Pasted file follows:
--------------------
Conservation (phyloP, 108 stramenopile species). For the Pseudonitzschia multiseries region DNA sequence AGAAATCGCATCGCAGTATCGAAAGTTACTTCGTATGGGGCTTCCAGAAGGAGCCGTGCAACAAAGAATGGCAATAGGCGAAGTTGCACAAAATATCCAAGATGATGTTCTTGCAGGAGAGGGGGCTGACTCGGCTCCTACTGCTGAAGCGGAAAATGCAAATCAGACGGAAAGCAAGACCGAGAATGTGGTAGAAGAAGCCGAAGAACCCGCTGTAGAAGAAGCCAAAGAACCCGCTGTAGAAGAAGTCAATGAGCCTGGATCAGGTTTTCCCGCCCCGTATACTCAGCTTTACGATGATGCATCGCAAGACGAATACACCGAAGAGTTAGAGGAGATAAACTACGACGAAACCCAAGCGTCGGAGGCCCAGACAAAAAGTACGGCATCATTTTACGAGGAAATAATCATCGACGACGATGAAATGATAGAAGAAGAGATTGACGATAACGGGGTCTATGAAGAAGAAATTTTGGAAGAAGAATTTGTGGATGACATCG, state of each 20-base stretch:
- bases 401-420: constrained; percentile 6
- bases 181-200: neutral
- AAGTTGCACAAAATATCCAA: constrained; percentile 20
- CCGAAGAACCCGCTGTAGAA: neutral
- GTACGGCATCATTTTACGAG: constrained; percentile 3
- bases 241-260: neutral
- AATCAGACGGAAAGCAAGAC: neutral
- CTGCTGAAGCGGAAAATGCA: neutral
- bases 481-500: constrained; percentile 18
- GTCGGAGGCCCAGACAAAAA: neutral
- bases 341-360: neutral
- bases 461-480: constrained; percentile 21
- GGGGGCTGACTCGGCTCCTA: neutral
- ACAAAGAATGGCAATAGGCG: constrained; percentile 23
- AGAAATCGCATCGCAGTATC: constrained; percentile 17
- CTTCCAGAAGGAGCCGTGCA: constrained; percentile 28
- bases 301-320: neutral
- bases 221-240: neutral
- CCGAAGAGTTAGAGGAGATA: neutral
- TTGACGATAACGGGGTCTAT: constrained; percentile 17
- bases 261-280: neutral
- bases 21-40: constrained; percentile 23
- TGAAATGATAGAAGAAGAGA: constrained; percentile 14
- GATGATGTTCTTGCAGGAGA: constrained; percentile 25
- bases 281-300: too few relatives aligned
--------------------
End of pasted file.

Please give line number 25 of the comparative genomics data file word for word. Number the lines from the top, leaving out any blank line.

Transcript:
- GATGATGTTCTTGCAGGAGA: constrained; percentile 25